2008 Pixar robot — WEDNESDAY, Sep. 30 2009 — Monopoly avenue in light-blue group / Bull on glue bottles / Copacabana locale
Wednesday, September 30, 2009
Constructor: Kevin G. Der
Relative difficulty: Easy
THEME: 19th-century writers from CONCORD, MA — theme answers are four 19th-century American writers. "Note" on the puzzle explains: "When the puzzle is done, the circled letters will spell, from top to bottom, the name of the town where all the people in this puzzle's theme once lived."
Word of the Day: Arthur Godfrey (16A: Arthur Godfrey's instrument, informally => UKE) — Arthur Morton Leo Godfrey (August 31, 1903 – March 16, 1983) was an American radio and television broadcaster and entertainer who was sometimes introduced by his nickname, The Old Redhead. No television personality of the 1950s enjoyed more clout or fame than Godfrey until an on-camera incident undermined his folksy image and triggered a gradual decline; the then-ubiquitous Godfrey helmed two CBS-TV weekly series and a daily 90-minute television mid-morning show through most of the decade but by the early 1960s found himself reduced to hosting an occasional TV special. Arguably the most prominent of the medium's early master commercial pitchmen, he was strongly identified with one of his many sponsors, Lipton Tea. (wikipedia)
Circling arbitrary letters? Can I connect them and make a picture? A picture of Massachusetts? Why one "C" and on the other? The one in "ICILY" and not the one in "OCTAD?" I guess that since the circled letter bit really isn't intrinsic to the solving of the puzzle, I shouldn't judge it too harshly, but finding the letters, C, O, N, C, O, R, D, M, A from top to bottom in any given grid is not going to be hard. I can find all of them, in order, in just the top half of yesterday's grid, for instance. The base theme of four authors whose names fit neatly and symmetrically inside the grid is otherwise just OK. The CONCORD, MA trivia does make it hang together much more nicely than the simple fact of their all being 19th-century writers alone would have. But the circled letters sloppily strewn about the grid are aesthetically unappealing.
- 1A: With 6- and 22-Across, noted 19th-century writer (Ralph Waldo Emerson)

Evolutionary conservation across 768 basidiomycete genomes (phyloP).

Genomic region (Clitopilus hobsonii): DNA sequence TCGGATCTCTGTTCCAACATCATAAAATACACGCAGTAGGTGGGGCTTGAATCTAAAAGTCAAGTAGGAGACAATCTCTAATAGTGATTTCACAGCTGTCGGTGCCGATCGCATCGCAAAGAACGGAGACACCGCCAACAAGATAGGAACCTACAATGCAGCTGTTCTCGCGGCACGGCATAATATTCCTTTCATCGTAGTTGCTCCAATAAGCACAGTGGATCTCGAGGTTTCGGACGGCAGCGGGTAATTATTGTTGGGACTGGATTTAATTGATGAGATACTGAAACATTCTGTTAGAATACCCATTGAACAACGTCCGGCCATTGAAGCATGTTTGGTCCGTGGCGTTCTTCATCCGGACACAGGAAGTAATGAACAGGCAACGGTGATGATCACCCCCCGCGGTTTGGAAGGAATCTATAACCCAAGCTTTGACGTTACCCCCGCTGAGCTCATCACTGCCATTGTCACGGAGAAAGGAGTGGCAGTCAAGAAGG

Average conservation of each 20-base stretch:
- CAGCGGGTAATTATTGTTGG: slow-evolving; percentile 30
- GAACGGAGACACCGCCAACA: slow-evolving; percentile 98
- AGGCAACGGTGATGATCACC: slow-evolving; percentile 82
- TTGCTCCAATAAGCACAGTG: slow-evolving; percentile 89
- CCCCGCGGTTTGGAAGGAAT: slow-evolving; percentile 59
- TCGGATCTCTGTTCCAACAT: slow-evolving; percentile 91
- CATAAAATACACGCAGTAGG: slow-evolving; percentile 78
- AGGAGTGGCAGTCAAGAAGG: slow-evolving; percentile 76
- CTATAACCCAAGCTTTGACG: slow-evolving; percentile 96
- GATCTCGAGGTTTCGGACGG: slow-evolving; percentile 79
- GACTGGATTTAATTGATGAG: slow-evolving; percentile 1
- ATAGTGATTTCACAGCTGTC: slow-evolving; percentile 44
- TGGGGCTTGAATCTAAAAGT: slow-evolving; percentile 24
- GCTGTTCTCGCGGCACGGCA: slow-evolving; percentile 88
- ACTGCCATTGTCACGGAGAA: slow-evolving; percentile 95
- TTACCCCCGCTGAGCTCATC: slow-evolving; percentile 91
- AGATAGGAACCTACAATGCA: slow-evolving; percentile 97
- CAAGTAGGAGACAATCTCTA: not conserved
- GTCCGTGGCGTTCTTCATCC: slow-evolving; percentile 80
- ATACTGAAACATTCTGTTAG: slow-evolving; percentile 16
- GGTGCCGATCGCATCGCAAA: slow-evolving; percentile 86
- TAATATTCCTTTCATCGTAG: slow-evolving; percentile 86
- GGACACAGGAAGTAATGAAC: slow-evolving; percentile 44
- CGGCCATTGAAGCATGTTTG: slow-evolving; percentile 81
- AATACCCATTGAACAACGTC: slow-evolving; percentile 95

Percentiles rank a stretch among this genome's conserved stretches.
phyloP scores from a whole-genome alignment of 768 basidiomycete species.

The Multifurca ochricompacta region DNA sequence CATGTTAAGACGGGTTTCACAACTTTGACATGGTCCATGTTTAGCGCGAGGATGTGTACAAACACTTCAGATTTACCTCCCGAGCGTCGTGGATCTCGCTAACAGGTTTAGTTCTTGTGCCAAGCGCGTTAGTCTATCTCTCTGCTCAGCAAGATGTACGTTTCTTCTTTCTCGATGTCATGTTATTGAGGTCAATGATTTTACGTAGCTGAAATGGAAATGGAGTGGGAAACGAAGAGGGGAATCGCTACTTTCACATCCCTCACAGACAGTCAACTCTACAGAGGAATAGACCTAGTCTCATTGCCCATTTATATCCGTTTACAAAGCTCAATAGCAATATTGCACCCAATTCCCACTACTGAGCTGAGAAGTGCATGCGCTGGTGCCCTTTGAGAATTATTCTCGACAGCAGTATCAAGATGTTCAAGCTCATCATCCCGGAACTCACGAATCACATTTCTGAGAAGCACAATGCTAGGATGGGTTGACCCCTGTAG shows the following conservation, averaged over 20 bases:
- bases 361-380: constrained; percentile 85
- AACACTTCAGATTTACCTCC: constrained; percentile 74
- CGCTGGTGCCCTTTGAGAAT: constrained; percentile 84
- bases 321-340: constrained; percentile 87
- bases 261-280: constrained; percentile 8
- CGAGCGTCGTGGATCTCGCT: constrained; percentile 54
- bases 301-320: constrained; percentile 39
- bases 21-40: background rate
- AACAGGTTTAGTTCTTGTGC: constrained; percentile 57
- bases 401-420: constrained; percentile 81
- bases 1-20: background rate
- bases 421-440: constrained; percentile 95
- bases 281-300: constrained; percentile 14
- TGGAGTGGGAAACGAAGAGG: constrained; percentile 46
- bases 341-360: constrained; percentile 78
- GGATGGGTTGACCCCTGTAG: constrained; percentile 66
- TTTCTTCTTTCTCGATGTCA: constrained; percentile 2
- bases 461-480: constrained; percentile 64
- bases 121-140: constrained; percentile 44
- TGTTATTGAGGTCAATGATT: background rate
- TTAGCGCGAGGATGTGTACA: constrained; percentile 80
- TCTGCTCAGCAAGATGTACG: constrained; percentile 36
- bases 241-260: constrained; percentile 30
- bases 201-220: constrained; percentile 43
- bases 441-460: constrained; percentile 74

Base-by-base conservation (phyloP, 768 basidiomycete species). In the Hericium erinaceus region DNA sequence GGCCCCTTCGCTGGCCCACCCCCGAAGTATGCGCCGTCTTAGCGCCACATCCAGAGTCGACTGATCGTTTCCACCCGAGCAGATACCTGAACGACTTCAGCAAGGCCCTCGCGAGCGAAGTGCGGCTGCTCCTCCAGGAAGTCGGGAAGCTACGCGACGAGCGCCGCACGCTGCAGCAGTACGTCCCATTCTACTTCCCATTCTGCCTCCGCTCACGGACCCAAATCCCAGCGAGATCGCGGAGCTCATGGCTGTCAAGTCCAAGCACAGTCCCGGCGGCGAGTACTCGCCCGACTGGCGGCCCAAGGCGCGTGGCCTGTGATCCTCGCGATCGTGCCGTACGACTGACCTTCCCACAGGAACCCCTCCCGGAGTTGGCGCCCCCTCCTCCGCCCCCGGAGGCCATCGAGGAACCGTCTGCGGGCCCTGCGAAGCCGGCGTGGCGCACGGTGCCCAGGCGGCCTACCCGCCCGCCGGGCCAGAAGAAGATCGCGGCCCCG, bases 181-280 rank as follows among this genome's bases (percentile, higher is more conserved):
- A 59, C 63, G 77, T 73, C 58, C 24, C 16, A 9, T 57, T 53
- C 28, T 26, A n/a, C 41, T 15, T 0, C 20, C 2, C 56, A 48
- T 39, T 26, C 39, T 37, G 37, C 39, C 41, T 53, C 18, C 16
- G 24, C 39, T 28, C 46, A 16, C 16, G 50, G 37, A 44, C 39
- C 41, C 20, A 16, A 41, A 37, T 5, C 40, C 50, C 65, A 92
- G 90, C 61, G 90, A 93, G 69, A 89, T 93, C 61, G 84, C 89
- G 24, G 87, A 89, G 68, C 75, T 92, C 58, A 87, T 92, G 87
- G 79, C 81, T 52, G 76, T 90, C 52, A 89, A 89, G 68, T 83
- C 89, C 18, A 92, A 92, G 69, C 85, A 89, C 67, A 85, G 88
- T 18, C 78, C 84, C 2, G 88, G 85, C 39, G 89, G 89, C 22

- 24A: With 53-Across, noted 19th-century writer (Nathaniel Hawthorne)
- 39A: Noted 19th-century writer (Louisa May Alcott)
- 70A: With 71- and 55-Across, noted 19th-century writer (Henry David Thoreau)
I'm not a 19th-century literature expert by any means, but the very familiar (and long) author names made the puzzle pretty easy to zip through. I tripped a bit in the middle putting up OCEANIA instead of EURASIA (28D: Superstate in Orwell's "1984"), and for some (ironic?) reason, couldn't find the end of WHINY to save my life (for a few moments, anyway). Clue on RYE (69A: Alternative to white) was deceptive enough that I had to stop tearing through the puzzle and think for a minute — a not unwelcome event on a Wednesday (litotes!). Not a fan of two partials in the same grid both beginning with indefinite article "A" (A PAIR, A LIE). And YEOW, that's some spelling on YEOW (41D: "That hurts!"). Seen it before, but still not sure how it differs in sound / meaning from "YOW." Maybe you hold the "E" sound longer.
Speaking of OCEANIA, which I was, my thoughts and good wishes go out to the people of Samoa who were devastated by the tsunami that apparently struck while I was sleeping. Lots of Samoans in my wife's native New Zealand and in Los Angeles and other American communities. News of the tsunami was how NPR decided to wake me up this morning.
- 27D: Bullet point (item) — ceci n'est pas un bullet point.
- 32A: The Bakkers' old ministry, for short (PTL) — had the -TL and was ready to drop "S" or "A" in there before ever looking at the clue. This is why you look at clues.
- 35A: Subject of a Debussy piece (mer) — as in "LA Mer." Heard some beautiful Debussy etudes on "Performance Today" yesterday. This is the guy who was playing:
- 62A: 2008 Pixar robot (Wall-E) — ... said the constructor who works for Pixar. Product placement!
- 59A: Bull on glue bottles (Elmer) — his weirdly proud mug is familiar in this house, as daughter is constantly doing "projects" that involve cutting, gluing, etc.
- 1D: Copacabana locale (Rio) — Why did I always imagine that the story in the song took place in the U.S.? "North of Havana!" There must be more than one.
- 7D: TV's Kwik-E-Mart clerk (Apu) — I would also have accepted Sanjay, Homer, or James Woods.
- 10D: Monopoly avenue in the light-blue group (Oriental) — Either VERMONT or CONNECTICUT would have fit the Northeastern theme better.
Signed, Rex Parker, King of CrossWorld
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PS Celebrity crossword enthusiast and breast cancer survivor Christina Applegate is the 2009 Ambassador for Lee National Denim Day (this Friday, Oct. 2, 2009), a day to raise awareness about breast cancer issues as well as raise money for the Women's Cancer Programs of the Entertainment Industry Foundation (EIF), including Christina's own foundation, Right Action For Women. They're asking for $5 donations. I'm giving a little more. Go here to donate. Thanks.